Humans are without a doubt causing climate change, and the inequality around the world only exacerbates the effects. It is unfair that the countries who do not contribute as much to climate change are the countries greatly effected by it.
The human population grew from 1.6 billion to 6.1 billion during the 20th century. It took hundreds of years for the population to reach 1 billion, but it took just a hundred years for the population to sextuple.
More people, means more pollution and a higher demand for food and housing.
This map shows the Human Development Index around the world. The countries that are the darkest blue are most developed and those that are white, are developing. Most countries around the world are still developing.
The richest 10% are responsible for 50% percent of global carbon emissions, while the poorest 50% are only responsible for 10% of carbon emissions.
Because of climate change, certain countries will be experiencing severe weather. For example, Bangladesh will face extreme sea level rises.
The Caribbean will be devastated by extreme and frequent hurricanes.
Large areas of Africa will experience extreme droughts. And by 2100, vast portions of the Middle East will be too hot for humans to live in.
The first priority of developing nations is industrialization. Developing nations are following examples set by developed nations, and so their plans for industrialization require fossil fuels.
Developed nations believe that developing nations should limit their use of fossil fuels.
However, industrialization will help raise some of these developing countries out of poverty and help them on their way towards becoming developed nations.
What the developed nations are asking is unfair and not feasible.
Minority groups within nations are at greater risk in the face of climate change.
Toxic waste sites are intentionally placed in minority neighborhoods because the rich do not want the garbage near their houses.
The wealthy take advantage of poor communities and their health.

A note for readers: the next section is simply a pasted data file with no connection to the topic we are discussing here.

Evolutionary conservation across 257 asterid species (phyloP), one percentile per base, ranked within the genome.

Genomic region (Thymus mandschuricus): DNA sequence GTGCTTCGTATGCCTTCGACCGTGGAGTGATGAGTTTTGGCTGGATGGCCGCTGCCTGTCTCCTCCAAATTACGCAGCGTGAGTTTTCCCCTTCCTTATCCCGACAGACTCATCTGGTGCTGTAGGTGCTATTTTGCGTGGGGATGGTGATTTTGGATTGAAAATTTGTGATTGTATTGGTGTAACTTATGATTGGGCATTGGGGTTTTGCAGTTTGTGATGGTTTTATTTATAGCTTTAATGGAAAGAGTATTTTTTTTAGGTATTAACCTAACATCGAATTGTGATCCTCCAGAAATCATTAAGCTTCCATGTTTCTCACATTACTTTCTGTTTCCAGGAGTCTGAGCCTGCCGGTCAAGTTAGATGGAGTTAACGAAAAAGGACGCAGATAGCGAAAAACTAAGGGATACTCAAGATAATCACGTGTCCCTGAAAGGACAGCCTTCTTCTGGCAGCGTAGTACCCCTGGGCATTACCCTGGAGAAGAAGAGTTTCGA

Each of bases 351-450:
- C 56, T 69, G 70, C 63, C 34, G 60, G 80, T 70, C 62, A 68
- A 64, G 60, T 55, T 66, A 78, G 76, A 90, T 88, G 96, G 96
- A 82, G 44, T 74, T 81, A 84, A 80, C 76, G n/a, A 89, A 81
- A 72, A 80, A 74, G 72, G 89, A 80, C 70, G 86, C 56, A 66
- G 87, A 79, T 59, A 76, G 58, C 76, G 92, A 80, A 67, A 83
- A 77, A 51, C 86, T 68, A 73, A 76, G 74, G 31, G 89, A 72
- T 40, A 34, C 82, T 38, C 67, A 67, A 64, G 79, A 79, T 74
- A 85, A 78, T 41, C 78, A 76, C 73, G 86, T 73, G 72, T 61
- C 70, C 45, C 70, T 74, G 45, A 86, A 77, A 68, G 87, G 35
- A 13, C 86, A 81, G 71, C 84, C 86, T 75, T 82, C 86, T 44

Hurricane Katrina is an example of how social inequality plays a huge part in the safety of individuals.
The rich fled the city before the hurricane hit, while the poor had to endure the storm.
The individuals left in the city did not receive help right away. They had to take food from grocery stores in order to survive.
More people were concerned about the individuals stealing from grocery stores than they were concerned about the well-being of those individuals.
"“No nation will be immune to the impacts of climate change,” said a major World Bank report on the issue last year. “However, the distribution of impacts is likely to be inherently unequal and tilted against many of the world’s poorest regions, which have the least economic, institutional, scientific and technical capacity to cope and adapt.” "- Annie Lowrey (New York Times)
"But those who did the least to cause climate change would be the first in the line of fire: the poor and the weak, and communities that were subjected to discrimination." - The Guardian
"Climate change would also make it harder for developing countries to climb out of poverty, and would create "poverty pockets" in rich and poor countries." - The Guardian
All we need to do is work together to stop climate change. But as simple as this sounds, it is not happening.
Instead, the developed countries are emitting as much greenhouse gases as they want, and the developing countries are trying to get out of poverty.
Every country is doing their own thing and disregarding each other.